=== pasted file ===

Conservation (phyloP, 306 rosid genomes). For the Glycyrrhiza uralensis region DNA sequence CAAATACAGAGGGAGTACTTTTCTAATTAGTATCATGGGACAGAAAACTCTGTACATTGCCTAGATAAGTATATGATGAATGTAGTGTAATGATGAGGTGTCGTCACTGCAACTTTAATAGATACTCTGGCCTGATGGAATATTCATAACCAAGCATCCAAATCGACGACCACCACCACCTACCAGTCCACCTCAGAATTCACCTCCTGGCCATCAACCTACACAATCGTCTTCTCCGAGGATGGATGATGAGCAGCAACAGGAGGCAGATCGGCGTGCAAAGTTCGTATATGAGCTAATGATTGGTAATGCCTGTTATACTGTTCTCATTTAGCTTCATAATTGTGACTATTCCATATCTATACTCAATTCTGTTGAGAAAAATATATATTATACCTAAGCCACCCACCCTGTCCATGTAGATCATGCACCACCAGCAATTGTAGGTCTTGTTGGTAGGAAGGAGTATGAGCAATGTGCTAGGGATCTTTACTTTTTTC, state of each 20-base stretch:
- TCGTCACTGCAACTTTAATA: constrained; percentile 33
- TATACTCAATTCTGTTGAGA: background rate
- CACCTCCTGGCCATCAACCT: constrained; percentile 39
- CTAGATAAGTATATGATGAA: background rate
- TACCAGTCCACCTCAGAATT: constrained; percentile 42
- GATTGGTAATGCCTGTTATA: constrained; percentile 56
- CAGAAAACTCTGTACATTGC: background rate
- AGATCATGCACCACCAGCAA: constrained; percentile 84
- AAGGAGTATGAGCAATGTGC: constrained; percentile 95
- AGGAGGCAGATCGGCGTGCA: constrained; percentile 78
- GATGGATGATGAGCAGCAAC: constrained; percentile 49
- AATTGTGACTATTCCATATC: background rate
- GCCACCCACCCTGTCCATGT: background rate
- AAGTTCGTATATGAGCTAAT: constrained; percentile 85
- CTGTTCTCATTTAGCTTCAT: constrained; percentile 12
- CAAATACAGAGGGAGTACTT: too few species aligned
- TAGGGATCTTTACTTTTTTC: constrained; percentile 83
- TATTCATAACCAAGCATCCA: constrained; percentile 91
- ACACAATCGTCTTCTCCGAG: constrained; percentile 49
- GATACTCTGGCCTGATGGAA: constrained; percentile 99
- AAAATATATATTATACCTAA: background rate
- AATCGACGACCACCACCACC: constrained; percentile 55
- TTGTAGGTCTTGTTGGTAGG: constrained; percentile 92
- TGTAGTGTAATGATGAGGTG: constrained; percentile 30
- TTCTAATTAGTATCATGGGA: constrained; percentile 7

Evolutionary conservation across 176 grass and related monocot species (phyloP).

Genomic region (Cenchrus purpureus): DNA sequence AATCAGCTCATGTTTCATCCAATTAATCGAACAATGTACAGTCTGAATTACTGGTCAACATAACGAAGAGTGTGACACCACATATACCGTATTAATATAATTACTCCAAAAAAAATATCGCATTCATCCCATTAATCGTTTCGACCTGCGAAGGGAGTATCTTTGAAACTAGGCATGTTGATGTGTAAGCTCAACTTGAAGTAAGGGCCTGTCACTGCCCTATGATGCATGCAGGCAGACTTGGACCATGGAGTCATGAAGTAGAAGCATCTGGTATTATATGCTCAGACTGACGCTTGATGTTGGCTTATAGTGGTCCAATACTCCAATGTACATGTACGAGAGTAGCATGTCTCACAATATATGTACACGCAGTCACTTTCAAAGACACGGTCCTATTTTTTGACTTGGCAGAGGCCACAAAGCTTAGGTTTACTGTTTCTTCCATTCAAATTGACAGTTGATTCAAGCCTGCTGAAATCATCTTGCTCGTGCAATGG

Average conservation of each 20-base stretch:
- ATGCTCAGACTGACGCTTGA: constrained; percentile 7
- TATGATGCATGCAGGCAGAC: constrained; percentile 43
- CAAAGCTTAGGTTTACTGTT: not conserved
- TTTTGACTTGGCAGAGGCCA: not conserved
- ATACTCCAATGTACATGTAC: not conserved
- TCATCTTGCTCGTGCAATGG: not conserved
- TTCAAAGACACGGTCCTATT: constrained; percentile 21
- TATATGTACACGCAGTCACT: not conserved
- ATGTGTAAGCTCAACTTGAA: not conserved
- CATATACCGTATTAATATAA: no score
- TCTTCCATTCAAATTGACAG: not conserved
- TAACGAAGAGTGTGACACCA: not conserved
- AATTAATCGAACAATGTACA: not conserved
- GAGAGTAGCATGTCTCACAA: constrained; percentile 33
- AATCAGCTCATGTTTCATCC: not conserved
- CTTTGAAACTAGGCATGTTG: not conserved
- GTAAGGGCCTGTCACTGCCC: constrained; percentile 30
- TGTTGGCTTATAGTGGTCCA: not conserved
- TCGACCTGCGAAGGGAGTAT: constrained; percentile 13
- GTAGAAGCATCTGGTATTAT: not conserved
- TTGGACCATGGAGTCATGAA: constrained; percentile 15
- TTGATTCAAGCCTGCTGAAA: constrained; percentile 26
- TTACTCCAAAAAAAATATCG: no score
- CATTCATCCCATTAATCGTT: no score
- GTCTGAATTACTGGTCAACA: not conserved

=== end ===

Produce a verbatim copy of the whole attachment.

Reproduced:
Conservation (phyloP, 306 rosid genomes). For the Glycyrrhiza uralensis region DNA sequence CAAATACAGAGGGAGTACTTTTCTAATTAGTATCATGGGACAGAAAACTCTGTACATTGCCTAGATAAGTATATGATGAATGTAGTGTAATGATGAGGTGTCGTCACTGCAACTTTAATAGATACTCTGGCCTGATGGAATATTCATAACCAAGCATCCAAATCGACGACCACCACCACCTACCAGTCCACCTCAGAATTCACCTCCTGGCCATCAACCTACACAATCGTCTTCTCCGAGGATGGATGATGAGCAGCAACAGGAGGCAGATCGGCGTGCAAAGTTCGTATATGAGCTAATGATTGGTAATGCCTGTTATACTGTTCTCATTTAGCTTCATAATTGTGACTATTCCATATCTATACTCAATTCTGTTGAGAAAAATATATATTATACCTAAGCCACCCACCCTGTCCATGTAGATCATGCACCACCAGCAATTGTAGGTCTTGTTGGTAGGAAGGAGTATGAGCAATGTGCTAGGGATCTTTACTTTTTTC, state of each 20-base stretch:
- TCGTCACTGCAACTTTAATA: constrained; percentile 33
- TATACTCAATTCTGTTGAGA: background rate
- CACCTCCTGGCCATCAACCT: constrained; percentile 39
- CTAGATAAGTATATGATGAA: background rate
- TACCAGTCCACCTCAGAATT: constrained; percentile 42
- GATTGGTAATGCCTGTTATA: constrained; percentile 56
- CAGAAAACTCTGTACATTGC: background rate
- AGATCATGCACCACCAGCAA: constrained; percentile 84
- AAGGAGTATGAGCAATGTGC: constrained; percentile 95
- AGGAGGCAGATCGGCGTGCA: constrained; percentile 78
- GATGGATGATGAGCAGCAAC: constrained; percentile 49
- AATTGTGACTATTCCATATC: background rate
- GCCACCCACCCTGTCCATGT: background rate
- AAGTTCGTATATGAGCTAAT: constrained; percentile 85
- CTGTTCTCATTTAGCTTCAT: constrained; percentile 12
- CAAATACAGAGGGAGTACTT: too few species aligned
- TAGGGATCTTTACTTTTTTC: constrained; percentile 83
- TATTCATAACCAAGCATCCA: constrained; percentile 91
- ACACAATCGTCTTCTCCGAG: constrained; percentile 49
- GATACTCTGGCCTGATGGAA: constrained; percentile 99
- AAAATATATATTATACCTAA: background rate
- AATCGACGACCACCACCACC: constrained; percentile 55
- TTGTAGGTCTTGTTGGTAGG: constrained; percentile 92
- TGTAGTGTAATGATGAGGTG: constrained; percentile 30
- TTCTAATTAGTATCATGGGA: constrained; percentile 7

Evolutionary conservation across 176 grass and related monocot species (phyloP).

Genomic region (Cenchrus purpureus): DNA sequence AATCAGCTCATGTTTCATCCAATTAATCGAACAATGTACAGTCTGAATTACTGGTCAACATAACGAAGAGTGTGACACCACATATACCGTATTAATATAATTACTCCAAAAAAAATATCGCATTCATCCCATTAATCGTTTCGACCTGCGAAGGGAGTATCTTTGAAACTAGGCATGTTGATGTGTAAGCTCAACTTGAAGTAAGGGCCTGTCACTGCCCTATGATGCATGCAGGCAGACTTGGACCATGGAGTCATGAAGTAGAAGCATCTGGTATTATATGCTCAGACTGACGCTTGATGTTGGCTTATAGTGGTCCAATACTCCAATGTACATGTACGAGAGTAGCATGTCTCACAATATATGTACACGCAGTCACTTTCAAAGACACGGTCCTATTTTTTGACTTGGCAGAGGCCACAAAGCTTAGGTTTACTGTTTCTTCCATTCAAATTGACAGTTGATTCAAGCCTGCTGAAATCATCTTGCTCGTGCAATGG

Average conservation of each 20-base stretch:
- ATGCTCAGACTGACGCTTGA: constrained; percentile 7
- TATGATGCATGCAGGCAGAC: constrained; percentile 43
- CAAAGCTTAGGTTTACTGTT: not conserved
- TTTTGACTTGGCAGAGGCCA: not conserved
- ATACTCCAATGTACATGTAC: not conserved
- TCATCTTGCTCGTGCAATGG: not conserved
- TTCAAAGACACGGTCCTATT: constrained; percentile 21
- TATATGTACACGCAGTCACT: not conserved
- ATGTGTAAGCTCAACTTGAA: not conserved
- CATATACCGTATTAATATAA: no score
- TCTTCCATTCAAATTGACAG: not conserved
- TAACGAAGAGTGTGACACCA: not conserved
- AATTAATCGAACAATGTACA: not conserved
- GAGAGTAGCATGTCTCACAA: constrained; percentile 33
- AATCAGCTCATGTTTCATCC: not conserved
- CTTTGAAACTAGGCATGTTG: not conserved
- GTAAGGGCCTGTCACTGCCC: constrained; percentile 30
- TGTTGGCTTATAGTGGTCCA: not conserved
- TCGACCTGCGAAGGGAGTAT: constrained; percentile 13
- GTAGAAGCATCTGGTATTAT: not conserved
- TTGGACCATGGAGTCATGAA: constrained; percentile 15
- TTGATTCAAGCCTGCTGAAA: constrained; percentile 26
- TTACTCCAAAAAAAATATCG: no score
- CATTCATCCCATTAATCGTT: no score
- GTCTGAATTACTGGTCAACA: not conserved